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NutNet: New Model for Global Research

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Zebra crop.jpg
Zebras and rabbits and cows, oh my! The Nutrient Network is getting a lot of press these days. Coordinated through a University of Minnesota Institute on the Environment Discovery Grant, NutNet, as it is affectionately called, is a global research network conducting standardized experiments to understand the effects of fertilization and other factors such as plant-eating animals on grasslands -- land dominated by nonwoody vegetation. 

Eric Lind, a postdoctoral associate in the College of Biological Sciences, serves as NutNet's hub of operations, in charge of managing information and coordinating the network. "What makes NutNet unique is that data are collected using the same protocols across different landscapes," he says. "These data are allowing us to ask general questions like, 'What is controlling diversity and productivity?' 'How are human activities changing diversity?' 'How do these changes impact the environment further on down the road?'"

Tracking Animals Through Space and Time

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12-11-james forester.jpgClimate change and overconsumption of Earth's resources have a huge impact on humans, but understanding how these issues affect wildlife populations and behavior is important as well.

That was the topic of the Institute on the Environment's final Frontiers in the Environment talk of the semester Dec. 11 when James Forester, IonE resident fellow and assistant professor of fisheries, wildlife and conservation biology, discussed "Tracking Animals through Space and Time: Understanding the Consequences of a Changing World on Wildlife Populations."

Kaler's Spotlight Shines on IonE Projects

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In University of Minnesota president Eric Kaler's year-at-a-glance video on U of M achievements, several IonE-affiliated projects get the spotlight.

A MODEL OF COLLABORATION - The Resilient Communities Project is an initiative of the U's Sustainable Faculty Networkwith funding and administrative support provided by IonE and the Center for Urban and Regional Affairs. In its second year RCP is partnering with the city of North St. Paul to address community-identified sustainability projects.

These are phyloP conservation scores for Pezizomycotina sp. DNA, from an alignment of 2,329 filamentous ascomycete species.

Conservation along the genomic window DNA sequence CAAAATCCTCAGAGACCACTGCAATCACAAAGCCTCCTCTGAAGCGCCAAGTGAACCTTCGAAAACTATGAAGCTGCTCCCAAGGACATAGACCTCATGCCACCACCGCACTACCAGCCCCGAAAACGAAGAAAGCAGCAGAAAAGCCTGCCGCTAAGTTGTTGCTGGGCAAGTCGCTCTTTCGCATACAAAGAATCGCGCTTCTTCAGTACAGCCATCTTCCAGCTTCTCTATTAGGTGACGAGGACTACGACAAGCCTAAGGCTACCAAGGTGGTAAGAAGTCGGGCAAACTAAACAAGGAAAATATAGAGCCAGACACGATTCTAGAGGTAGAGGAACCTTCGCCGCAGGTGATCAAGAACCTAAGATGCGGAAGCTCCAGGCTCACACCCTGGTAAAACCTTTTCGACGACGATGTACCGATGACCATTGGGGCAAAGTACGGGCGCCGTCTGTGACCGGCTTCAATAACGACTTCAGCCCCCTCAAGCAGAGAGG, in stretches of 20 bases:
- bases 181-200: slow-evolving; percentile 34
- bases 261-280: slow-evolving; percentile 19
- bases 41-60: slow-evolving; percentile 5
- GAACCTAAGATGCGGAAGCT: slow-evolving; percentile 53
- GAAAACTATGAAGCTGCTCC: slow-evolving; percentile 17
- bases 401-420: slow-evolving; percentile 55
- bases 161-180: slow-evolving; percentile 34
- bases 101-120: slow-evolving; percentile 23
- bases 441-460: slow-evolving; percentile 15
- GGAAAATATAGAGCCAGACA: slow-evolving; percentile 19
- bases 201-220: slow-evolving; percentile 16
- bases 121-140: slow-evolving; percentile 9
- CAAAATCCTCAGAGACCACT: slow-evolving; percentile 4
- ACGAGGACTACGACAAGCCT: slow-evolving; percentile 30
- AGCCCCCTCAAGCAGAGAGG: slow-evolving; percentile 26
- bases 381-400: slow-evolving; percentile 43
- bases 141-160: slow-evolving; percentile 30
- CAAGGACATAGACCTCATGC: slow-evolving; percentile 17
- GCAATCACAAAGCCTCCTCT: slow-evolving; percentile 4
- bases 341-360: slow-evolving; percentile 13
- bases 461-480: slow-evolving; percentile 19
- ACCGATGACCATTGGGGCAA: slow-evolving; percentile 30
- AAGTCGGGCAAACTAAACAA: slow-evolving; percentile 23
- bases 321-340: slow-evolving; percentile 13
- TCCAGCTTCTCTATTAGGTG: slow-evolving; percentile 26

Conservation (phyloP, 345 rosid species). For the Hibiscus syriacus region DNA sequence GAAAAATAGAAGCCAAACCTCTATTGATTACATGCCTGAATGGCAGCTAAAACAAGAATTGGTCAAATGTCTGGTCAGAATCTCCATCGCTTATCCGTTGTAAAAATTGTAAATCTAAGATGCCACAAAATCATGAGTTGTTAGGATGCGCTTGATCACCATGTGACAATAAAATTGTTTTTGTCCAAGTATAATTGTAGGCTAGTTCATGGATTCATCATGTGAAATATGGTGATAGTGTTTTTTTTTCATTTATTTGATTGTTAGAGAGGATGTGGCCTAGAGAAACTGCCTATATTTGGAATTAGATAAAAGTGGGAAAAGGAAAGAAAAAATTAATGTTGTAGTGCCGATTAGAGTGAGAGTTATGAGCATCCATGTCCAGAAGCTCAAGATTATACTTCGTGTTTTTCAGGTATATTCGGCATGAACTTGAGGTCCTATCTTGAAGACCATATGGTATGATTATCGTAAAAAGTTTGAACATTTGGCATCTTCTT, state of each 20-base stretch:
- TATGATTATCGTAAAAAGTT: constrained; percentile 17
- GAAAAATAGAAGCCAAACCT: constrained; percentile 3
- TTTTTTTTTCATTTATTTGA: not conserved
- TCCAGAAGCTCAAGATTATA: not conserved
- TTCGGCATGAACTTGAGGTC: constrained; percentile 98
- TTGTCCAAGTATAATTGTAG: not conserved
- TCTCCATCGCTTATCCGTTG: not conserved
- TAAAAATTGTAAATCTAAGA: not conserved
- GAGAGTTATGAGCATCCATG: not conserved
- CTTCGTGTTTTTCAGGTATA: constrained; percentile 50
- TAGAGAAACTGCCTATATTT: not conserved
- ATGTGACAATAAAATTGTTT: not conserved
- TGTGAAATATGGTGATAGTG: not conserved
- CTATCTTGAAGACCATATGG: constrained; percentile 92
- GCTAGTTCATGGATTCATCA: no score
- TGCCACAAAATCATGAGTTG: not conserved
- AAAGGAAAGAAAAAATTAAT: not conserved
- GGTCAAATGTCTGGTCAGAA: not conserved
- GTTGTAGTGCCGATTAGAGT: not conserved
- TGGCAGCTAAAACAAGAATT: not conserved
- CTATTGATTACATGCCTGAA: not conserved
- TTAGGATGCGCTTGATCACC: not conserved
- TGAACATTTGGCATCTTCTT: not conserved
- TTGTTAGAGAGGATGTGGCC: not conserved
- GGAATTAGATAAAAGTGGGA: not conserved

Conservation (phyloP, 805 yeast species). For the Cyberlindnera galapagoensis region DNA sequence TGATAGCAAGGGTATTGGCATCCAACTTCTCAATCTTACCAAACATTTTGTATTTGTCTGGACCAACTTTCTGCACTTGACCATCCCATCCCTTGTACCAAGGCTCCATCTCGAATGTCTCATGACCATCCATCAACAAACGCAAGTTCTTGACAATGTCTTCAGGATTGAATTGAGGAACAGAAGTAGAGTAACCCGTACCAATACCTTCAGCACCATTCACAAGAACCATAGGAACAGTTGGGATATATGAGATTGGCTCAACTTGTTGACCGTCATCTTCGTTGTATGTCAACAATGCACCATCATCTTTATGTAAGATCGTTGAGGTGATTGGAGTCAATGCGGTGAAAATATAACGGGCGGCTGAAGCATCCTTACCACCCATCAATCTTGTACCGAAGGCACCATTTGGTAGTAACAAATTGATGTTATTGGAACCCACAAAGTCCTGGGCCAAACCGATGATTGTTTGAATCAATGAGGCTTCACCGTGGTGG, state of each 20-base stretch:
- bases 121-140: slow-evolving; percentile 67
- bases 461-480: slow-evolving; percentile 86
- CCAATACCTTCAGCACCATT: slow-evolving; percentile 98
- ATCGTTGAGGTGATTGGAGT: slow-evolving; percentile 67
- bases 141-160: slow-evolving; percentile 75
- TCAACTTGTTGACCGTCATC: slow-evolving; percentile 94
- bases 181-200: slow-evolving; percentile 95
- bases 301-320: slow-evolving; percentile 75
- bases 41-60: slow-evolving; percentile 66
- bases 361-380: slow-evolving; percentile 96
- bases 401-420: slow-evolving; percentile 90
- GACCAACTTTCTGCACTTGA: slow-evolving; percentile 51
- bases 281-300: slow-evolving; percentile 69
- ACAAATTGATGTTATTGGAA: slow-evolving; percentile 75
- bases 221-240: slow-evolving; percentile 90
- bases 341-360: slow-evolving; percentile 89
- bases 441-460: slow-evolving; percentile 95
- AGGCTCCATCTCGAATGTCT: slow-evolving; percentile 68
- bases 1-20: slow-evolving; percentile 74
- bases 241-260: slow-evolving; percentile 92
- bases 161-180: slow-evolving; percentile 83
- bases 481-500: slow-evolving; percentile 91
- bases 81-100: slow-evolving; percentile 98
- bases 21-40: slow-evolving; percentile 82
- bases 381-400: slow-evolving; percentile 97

HIGH NOTES -  Daniel Crawford, College of Liberal Arts undergraduate; Scott St. George, IonE resident fellow and professor of geography, College of Liberal Arts; and Todd Reubold, IonE director of communications, put their heads together to develop "A Song of Our Warming Planet," which sets climate change data to music.

ALL THE MORE POWER - The University of Minnesota Morris - West Central Research and Outreach Center project that uses wind energy to produce anhydrous ammonia that can be used as fertilizer was funded through an IonE Initiative for Renewable Energy & the Environment grant. The project is part of a larger goal to reduce fossil fuel consumption in agriculture. 

Connections not featured in the video but ones of which we are equally proud are UMD's Large Lakes Observatory, which is supported by IonE, and Sarah Hobbie, who is an IonE resident fellow. Both are listed on the president's "2013 A Year to Remember" Web page.

People Reap Benefits of Investment in Nature

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greatlakes.jpgWhat do eight U.S. states and two Canadian provinces have in Common? The Great Lakes! Recently, Detroit Public Television's Great Lakes Now Connect invited Institute on the Environment resident fellow Stephen Polasky to join a panel of experts to talk about the importance of investing in natural environments to enhance the quality of the Great Lakes.

The Future of Biodiversity

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laurance-crop.jpgBY MONIQUE DUBOS

Are we on the verge of an extinction crisis?

There's a rule of thumb when it comes to species extinction:  if you have 90 percent habitat loss, you lose half of the species dependent on that habitat. That's what William F. Laurance told the audience at a recent bonus Frontiers in the Environment presentation, "The Future of Biodiversity."

Soil Surprise

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cedarcreek.jpgLiving things that lurk beneath the surface of the soil have huge impacts on living things above, influencing everything from individual plants' ability to obtain nutrients to the integrity of the elaborate food webs that keep animals of all shapes and sizes alive. Now, thanks to research by IonE resident fellows Peter Reich (College of Food, Agricultural and Natural Resource Sciences), Sarah Hobbie (College of Biological Sciences) and colleagues, it's clear that what's happening above the surface has a huge impact on the living things below as well.

The opinions expressed in this blog are those of the author(s) and not necessarily of the Institute on the Environment/University of Minnesota.

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